2022 marks the 80th anniversary the best team in franchise history, the 1942 Cardinals. But the season almost never happened.
At the end of the 1941 major league season, the St. Louis Cardinals finished second behind the Brooklyn Dodgers for the National League pennant in manager Billy Southworth’s first full season with the team.
Hopes for contenting for the 1942 pennant were strong, given the talent Southworth and owner Sam Breadon had. Certain players of note were Enos Slaughter, Marty Marion, Terry Moore, and strong starting pitchers Ernie White, Mort Cooper, and Max Lanier.
There was also a young, 20-year-old outfielder named Stan Musial who appeared in twelve games that season.
With the United States was fighting a two-front war, there was certain to be a decline of manpower. Baseball owners fretted that they would not have players to field teams.
Commissioner Kennesaw Mountain Landis took it upon himself and wrote to President Franklin Delano Roosevelt asking him if baseball should continue for 1942:
"“The time is approaching when, in ordinary conditions, our teams would be heading for spring training camps. However, inasmuch as these are not ordinary times, I venture to ask what you have in mind as to whether professional baseball should continue to operate.”"
Roosevelt, an avid baseball fan himself, knew the United States needed the manpower to fight the Axis powers. However, Roosevelt also recognized that the country needed some form of recreation. Baseball was a way for Americans to relax and take comfort.
So Roosevelt, in essence, gave baseball “the green light” to Commissioner Landis:
"“I honestly feel that it would be best for the country to keep baseball going. There will be fewer people unemployed and everybody will work longer hours and harder than ever before.”"
With those two sentences, the 1942 baseball season was able to continue during the war, which was great news for baseball fans.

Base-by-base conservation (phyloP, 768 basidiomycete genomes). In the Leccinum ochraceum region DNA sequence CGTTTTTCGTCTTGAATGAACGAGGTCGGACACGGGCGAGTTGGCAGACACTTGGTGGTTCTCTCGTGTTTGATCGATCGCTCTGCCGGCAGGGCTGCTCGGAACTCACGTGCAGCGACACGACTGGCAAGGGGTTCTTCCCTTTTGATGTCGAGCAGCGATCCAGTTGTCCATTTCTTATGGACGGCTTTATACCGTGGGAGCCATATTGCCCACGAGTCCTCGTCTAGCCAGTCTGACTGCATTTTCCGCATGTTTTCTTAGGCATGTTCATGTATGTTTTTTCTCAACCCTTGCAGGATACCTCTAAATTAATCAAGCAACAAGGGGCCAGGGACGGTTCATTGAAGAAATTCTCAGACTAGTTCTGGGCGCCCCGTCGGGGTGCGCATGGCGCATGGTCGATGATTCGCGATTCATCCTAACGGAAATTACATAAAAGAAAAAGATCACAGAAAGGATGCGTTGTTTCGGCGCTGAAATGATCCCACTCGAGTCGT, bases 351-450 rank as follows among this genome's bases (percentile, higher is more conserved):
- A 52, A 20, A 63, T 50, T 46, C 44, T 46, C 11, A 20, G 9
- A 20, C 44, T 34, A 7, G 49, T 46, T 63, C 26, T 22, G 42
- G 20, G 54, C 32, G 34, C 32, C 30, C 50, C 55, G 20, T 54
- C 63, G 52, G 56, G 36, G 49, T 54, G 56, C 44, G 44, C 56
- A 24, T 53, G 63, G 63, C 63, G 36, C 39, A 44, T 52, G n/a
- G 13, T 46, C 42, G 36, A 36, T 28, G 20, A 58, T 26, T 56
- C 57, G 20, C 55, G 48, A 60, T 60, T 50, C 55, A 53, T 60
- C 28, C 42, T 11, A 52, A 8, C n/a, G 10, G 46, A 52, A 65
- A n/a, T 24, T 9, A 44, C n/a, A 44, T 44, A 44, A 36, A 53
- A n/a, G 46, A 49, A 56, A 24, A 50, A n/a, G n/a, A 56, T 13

And great news for the Cardinals.
Despite being down as much as nine games to the Brooklyn Dodgers during the 1942 season, the Cardinals took the pennant by winning 63(!!!) games in the second half to finish with a franchise record of 106 wins that still stands today.
Mort Cooper took home the 1942 NL MVP that year with a 22-7 record, a league-leading 1.78 ERA, and a .987 WHIP. Right behind him in the MVP race was Enos Slaughter, who lead the National League with 188 hits and placed second in batting average at .318.
That young outfielder, Stan Musial? Well, 1942 turned out to be the first of his many 100+ hit seasons and finished twelfth in the MVP race.
At the end of the season, the Cardinals met the Joe McCarthy-led New York Yankees, who were looking to win their sixth title in the last seven seasons. As with previous Yankee ballclubs, there was no shortage of pure talent.
The Cardinals would overcome a Game 1 defeat at Sportsman’s Park and win the next four games to clinch the 1942 World Series at Yankee Stadium. This victory would springboard the Cardinals to win three out of the next four National League pennants and two more World Series.
But what would (or could) have happened if Roosevelt said no to baseball?
Ponder these questions, from a Cardinals’ perspective:
- Do fans see the careers of Stan Musial, Enos Slaughter, or Terry Moore, just to name a few Cardinals ballplayers, blossom the way they did?
- If baseball returned after the war, would the players listed above actually continue their careers with the Cardinals, let alone play?
- Would the Cardinals’ franchise even be where it is today?
The 1942 Cardinals set the standard high for the organization with 106-win season. Yet if Major League Baseball was to give an all-league MVP for the 1942 season, I could see FDR taking home the hardware.